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fenestra Syllabification: fe·nes·tra
Pronunciation: /fəˈnestrə/

Definition of fenestra in English:

noun (plural fenestrae-trē-trī)

1 Anatomy & Zoology A small natural hole or opening, especially in a bone. The mammalian middle ear is linked by the fenestra ovalis to the vestibule of the inner ear, and by the fenestra rotunda to the cochlea.
Example sentences
  • Displacement of bones obscures anatomical details, but the fenestra ovalis seems to be absent.
  • The stapes terminates at a well-defined fenestra ovalis, suggesting that the stapes was specialized for hearing.
  • Most of the basal plate has been eliminated to accommodate the increased size of the fenestra ovalis.
2 Medicine An artificial opening.
Example sentences
  • Similarly, the postfrontal is damaged ventrally between the orbit and the infraorbital fenestra.
  • There is a sharp crest along the median symphysis, and the symphysis protrudes into the pelvic fenestra but does not meet with its ischial counterpart.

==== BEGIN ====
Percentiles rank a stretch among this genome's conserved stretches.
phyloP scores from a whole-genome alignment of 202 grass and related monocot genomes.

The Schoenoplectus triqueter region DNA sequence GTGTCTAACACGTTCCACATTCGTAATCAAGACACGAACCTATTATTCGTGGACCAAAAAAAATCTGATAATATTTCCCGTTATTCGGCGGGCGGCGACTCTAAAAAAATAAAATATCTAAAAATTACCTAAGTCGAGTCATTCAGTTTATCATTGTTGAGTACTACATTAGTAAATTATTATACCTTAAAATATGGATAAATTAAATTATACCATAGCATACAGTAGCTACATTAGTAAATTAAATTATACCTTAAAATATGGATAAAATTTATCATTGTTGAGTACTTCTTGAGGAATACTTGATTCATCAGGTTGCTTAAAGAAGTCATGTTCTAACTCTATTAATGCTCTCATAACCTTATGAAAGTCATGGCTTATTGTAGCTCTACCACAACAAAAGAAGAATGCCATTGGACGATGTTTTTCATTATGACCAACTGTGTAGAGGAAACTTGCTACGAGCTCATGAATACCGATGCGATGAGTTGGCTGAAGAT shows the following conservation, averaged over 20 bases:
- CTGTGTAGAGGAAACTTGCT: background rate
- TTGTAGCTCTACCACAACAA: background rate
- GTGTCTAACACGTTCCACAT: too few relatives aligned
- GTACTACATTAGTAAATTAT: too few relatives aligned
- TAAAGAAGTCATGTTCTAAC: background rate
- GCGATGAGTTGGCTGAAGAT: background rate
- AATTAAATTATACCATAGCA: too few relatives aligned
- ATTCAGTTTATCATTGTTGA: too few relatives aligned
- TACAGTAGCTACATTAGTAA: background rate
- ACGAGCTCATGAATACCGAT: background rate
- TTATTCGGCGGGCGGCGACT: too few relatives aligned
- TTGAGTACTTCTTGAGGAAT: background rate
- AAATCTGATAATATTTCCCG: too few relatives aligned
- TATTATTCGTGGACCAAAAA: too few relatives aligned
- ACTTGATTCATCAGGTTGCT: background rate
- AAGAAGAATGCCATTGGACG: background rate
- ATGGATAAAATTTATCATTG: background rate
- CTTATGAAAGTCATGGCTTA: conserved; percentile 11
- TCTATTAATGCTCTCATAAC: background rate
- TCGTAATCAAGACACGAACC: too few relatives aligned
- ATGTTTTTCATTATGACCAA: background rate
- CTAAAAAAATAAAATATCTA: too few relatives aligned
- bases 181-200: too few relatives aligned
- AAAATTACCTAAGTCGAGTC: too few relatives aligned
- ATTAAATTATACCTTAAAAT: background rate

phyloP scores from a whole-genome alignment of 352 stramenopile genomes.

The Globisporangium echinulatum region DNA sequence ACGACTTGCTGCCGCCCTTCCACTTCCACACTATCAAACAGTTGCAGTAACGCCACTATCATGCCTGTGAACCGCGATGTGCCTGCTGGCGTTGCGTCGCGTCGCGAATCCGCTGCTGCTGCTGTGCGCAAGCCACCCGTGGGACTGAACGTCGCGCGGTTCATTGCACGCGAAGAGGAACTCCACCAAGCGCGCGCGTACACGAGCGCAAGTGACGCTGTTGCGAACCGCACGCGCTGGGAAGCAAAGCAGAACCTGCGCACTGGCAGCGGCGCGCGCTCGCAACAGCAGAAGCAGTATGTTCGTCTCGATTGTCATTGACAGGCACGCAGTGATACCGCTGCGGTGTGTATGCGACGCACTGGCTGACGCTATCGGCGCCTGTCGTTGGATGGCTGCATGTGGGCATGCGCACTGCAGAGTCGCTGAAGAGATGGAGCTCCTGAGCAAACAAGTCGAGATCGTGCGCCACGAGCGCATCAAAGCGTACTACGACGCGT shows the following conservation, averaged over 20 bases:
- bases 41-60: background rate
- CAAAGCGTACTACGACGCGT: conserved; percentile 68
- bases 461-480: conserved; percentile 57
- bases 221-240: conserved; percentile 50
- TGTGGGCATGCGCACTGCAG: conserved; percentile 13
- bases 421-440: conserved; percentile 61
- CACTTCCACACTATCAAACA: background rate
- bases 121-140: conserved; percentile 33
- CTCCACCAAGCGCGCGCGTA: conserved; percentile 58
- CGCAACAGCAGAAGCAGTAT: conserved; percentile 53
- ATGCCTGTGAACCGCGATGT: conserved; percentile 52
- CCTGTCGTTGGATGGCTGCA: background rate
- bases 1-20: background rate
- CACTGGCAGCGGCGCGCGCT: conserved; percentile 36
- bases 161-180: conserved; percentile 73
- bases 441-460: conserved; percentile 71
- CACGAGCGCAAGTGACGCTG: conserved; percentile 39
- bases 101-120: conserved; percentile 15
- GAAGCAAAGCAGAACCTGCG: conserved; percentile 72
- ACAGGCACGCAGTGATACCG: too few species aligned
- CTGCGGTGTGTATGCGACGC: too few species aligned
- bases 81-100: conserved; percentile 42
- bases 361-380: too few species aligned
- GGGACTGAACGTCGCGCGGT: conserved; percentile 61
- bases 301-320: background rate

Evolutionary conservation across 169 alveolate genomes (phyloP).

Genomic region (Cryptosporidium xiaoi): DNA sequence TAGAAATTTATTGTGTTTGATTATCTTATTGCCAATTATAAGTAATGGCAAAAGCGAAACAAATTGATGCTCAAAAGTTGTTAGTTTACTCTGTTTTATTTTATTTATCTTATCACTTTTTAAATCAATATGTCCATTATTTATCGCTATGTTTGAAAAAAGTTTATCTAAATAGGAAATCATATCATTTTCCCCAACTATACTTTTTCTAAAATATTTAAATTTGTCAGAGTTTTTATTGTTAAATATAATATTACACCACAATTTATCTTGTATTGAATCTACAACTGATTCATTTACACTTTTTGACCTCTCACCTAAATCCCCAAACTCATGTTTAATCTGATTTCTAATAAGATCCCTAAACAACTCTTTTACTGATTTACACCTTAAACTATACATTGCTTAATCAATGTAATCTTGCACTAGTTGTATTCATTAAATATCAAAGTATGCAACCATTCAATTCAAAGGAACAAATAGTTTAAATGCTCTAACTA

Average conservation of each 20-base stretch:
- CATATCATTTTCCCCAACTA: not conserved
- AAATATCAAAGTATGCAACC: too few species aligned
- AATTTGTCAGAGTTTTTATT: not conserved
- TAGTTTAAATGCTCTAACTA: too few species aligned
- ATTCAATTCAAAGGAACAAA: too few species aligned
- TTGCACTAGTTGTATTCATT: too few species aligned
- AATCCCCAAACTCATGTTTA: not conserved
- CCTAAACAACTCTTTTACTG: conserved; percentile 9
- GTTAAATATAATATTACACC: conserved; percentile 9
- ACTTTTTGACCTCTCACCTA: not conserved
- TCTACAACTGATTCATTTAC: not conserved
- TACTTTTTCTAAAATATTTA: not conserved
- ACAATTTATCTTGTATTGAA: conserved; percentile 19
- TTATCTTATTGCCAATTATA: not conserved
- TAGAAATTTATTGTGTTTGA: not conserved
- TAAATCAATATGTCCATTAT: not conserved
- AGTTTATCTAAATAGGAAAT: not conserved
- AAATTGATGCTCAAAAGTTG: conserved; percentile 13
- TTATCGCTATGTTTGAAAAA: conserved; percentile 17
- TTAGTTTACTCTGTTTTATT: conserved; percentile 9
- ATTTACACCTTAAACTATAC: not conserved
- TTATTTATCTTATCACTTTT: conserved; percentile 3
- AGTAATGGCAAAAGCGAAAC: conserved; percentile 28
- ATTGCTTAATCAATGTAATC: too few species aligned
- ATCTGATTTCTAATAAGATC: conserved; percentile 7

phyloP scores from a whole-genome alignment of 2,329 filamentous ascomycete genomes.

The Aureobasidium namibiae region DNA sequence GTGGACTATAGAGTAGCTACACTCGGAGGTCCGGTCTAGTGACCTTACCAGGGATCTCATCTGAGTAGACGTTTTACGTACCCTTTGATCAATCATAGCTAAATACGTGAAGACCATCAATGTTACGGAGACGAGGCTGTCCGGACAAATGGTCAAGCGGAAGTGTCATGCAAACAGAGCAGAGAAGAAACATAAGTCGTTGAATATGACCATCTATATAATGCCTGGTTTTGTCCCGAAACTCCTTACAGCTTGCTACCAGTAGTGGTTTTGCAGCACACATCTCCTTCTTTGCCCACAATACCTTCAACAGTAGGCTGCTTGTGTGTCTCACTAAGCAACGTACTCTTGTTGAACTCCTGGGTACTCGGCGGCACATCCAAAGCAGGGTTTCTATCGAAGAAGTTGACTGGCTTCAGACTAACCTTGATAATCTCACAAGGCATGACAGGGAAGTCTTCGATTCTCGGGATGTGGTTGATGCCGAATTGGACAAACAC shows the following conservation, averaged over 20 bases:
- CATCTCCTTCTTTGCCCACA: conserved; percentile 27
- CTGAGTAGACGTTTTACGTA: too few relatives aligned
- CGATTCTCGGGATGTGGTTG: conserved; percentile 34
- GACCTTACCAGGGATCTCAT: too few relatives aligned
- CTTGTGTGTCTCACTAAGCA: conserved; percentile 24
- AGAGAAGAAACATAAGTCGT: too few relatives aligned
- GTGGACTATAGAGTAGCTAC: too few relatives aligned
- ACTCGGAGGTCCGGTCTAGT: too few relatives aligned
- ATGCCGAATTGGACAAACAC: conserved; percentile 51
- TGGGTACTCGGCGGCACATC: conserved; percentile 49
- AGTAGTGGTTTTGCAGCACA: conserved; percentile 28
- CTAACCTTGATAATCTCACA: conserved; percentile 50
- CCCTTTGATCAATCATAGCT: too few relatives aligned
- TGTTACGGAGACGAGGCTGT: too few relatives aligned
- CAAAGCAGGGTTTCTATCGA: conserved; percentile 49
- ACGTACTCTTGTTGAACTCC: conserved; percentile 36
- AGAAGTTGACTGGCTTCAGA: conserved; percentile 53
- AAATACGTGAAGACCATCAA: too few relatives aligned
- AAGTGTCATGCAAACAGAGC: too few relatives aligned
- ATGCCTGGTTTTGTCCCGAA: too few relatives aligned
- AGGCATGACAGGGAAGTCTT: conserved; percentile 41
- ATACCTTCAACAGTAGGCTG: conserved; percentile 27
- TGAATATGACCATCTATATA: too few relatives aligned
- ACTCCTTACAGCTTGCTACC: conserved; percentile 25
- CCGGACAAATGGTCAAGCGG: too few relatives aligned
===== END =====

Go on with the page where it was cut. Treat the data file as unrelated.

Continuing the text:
2.1An opening in a bandage or cast.
Example sentences
  • In our experiments, it is clear that extended imaging does cause the cells to respond; imaging for more than 1.5-2 h results in a significant enlargement of fenestrae and eventually causes the cells to detach.
  • The incomplete squamosals also slope laterally and ventrally away from the parietals, slightly depressing posterior margin of the supratemporal fenestrae.
  • The fused parietals form the posterior two-thirds of the sagittal crest, expanding posteriorly to form a flattened, sculpted deck behind the supratemporal fenestrae adjacent to the squamosals.
2.2A perforation in a forceps blade.
Example sentences
  • This expansion allows the jaw musculature to be stronger and also permits a wider gape (in other amniotes, the lateral temporal fenestrae perform a similar function).
2.3A hole made by surgical fenestration.
Example sentences
  • The large post-temporal fenestrae (large holes in the back of the skull) of turtles allow the jaw musculature to expand beyond the confines of the adductor chamber.
  • As experience mounted the time taken for surgery fell, bigger fenestra were created and the propensity for iatrogenic trauma and hence postoperative scarring diminished.


Early 19th century (as a botanical term denoting a small scar left by the separation of the seed from the ovary): from Latin, literally 'window'.

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